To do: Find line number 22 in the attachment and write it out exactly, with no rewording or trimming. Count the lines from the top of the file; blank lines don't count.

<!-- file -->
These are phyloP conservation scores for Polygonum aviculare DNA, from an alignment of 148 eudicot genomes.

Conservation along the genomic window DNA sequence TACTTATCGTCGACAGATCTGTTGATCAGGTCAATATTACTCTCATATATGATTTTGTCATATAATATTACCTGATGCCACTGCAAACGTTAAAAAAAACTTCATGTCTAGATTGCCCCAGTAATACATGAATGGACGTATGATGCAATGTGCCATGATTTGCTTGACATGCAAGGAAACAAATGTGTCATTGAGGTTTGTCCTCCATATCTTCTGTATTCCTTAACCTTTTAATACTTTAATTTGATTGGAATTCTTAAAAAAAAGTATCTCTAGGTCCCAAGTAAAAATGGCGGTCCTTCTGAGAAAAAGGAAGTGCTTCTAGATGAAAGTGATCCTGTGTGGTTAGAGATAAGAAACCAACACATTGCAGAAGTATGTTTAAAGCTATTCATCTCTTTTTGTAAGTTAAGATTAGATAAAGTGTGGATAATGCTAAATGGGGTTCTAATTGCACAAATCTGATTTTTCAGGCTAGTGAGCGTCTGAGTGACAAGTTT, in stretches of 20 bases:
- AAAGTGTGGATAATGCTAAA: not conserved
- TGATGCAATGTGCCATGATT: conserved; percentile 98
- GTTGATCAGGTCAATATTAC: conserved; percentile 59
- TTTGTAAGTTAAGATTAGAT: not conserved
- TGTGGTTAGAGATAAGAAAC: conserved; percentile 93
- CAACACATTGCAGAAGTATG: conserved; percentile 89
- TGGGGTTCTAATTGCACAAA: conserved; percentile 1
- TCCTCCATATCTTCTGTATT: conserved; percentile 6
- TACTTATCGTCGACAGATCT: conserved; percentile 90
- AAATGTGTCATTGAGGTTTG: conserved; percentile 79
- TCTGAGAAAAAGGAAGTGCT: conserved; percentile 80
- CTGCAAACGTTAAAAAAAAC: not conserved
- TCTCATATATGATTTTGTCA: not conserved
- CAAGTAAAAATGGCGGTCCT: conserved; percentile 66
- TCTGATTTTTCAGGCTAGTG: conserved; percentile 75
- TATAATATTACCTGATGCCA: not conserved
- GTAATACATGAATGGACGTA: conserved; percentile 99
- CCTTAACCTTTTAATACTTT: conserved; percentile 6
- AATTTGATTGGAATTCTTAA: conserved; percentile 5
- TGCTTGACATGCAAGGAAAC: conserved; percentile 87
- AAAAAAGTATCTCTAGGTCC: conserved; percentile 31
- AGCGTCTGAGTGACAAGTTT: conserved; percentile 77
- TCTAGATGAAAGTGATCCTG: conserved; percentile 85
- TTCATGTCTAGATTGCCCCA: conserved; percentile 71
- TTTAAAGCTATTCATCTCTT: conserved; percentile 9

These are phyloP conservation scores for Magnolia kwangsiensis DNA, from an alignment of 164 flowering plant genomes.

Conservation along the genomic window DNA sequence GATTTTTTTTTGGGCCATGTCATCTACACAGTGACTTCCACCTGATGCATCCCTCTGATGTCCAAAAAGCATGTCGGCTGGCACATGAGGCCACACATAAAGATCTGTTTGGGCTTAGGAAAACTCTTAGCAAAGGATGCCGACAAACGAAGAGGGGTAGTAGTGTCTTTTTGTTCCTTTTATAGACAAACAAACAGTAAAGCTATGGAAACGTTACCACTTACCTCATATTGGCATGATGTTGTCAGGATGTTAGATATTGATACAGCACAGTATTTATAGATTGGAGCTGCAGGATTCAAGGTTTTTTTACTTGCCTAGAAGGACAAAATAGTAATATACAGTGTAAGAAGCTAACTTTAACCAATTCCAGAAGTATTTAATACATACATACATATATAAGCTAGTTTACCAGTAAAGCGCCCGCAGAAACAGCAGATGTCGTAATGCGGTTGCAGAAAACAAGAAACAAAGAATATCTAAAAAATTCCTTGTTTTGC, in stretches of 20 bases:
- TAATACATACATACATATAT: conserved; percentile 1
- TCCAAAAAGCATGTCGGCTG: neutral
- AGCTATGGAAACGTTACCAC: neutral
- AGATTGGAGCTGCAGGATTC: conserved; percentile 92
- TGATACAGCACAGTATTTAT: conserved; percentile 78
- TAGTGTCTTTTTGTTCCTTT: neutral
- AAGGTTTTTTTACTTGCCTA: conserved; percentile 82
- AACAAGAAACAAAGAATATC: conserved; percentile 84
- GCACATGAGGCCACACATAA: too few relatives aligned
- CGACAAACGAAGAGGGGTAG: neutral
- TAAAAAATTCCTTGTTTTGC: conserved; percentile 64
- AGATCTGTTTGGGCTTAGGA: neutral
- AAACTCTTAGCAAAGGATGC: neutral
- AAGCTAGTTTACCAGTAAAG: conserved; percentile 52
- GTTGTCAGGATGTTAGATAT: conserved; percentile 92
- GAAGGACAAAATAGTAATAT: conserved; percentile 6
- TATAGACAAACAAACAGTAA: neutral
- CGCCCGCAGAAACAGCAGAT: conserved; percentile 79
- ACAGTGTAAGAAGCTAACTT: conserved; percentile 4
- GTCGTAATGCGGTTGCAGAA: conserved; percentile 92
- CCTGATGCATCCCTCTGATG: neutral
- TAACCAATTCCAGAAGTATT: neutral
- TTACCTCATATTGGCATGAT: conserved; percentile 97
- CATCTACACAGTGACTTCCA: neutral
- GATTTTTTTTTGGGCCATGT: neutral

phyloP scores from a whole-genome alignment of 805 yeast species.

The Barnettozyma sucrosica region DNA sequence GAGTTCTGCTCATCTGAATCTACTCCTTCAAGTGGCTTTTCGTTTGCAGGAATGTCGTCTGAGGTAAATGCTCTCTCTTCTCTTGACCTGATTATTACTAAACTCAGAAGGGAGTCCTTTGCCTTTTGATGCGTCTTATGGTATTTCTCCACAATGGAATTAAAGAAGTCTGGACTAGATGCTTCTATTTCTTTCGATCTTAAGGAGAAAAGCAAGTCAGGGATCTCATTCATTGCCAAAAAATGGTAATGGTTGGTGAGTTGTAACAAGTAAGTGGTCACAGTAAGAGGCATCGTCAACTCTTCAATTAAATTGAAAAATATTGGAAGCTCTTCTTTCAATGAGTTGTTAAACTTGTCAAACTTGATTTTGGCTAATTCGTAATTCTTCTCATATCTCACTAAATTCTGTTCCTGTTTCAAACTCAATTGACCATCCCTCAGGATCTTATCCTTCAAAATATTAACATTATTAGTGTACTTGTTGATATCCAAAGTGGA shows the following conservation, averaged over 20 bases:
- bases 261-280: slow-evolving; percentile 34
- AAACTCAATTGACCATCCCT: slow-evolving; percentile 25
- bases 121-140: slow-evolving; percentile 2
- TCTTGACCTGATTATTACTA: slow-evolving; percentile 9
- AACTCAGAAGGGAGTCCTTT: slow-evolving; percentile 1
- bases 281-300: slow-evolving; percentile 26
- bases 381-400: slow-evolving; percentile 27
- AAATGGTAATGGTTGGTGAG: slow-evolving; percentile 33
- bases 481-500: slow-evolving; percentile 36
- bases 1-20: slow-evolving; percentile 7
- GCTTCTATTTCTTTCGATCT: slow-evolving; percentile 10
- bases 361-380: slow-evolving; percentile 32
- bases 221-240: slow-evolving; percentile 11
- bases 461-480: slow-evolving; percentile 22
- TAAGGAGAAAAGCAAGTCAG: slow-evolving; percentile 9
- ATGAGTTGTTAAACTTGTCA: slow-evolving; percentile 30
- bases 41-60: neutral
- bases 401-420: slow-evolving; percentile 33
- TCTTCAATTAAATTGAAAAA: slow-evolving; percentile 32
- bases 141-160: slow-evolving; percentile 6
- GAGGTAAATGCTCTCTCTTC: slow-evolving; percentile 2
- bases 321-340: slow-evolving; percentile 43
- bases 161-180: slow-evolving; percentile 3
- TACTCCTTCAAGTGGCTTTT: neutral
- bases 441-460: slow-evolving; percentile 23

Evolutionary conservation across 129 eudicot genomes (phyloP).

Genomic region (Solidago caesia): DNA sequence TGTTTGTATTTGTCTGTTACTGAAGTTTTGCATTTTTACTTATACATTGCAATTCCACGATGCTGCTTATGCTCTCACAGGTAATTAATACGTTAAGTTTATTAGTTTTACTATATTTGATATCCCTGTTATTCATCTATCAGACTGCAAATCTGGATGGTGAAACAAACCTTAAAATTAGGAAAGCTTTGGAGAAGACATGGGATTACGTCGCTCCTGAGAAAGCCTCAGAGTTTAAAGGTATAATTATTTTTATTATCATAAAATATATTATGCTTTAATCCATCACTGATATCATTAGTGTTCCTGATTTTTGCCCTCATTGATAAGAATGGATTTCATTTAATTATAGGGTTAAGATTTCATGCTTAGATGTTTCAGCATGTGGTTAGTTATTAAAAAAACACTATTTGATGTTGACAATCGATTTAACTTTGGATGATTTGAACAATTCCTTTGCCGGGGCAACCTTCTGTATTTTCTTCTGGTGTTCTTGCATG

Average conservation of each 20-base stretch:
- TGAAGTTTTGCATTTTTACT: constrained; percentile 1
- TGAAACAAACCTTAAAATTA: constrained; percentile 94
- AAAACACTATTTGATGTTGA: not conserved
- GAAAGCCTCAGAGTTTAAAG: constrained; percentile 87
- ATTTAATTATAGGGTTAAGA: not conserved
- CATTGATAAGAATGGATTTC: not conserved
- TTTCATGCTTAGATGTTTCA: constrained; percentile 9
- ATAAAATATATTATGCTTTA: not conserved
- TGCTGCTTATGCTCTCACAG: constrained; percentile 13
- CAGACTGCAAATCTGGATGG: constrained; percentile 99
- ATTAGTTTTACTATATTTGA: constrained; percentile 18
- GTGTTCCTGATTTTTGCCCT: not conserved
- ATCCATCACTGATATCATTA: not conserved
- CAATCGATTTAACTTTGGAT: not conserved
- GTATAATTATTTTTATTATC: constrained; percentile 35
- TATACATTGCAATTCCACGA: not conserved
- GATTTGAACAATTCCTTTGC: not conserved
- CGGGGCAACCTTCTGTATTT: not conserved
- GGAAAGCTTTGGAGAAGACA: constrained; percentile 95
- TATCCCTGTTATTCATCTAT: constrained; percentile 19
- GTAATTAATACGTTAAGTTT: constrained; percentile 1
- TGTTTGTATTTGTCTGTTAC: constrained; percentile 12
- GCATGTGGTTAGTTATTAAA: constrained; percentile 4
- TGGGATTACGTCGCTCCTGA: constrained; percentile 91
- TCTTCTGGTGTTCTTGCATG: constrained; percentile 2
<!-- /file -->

- TGCTTGACATGCAAGGAAAC: conserved; percentile 87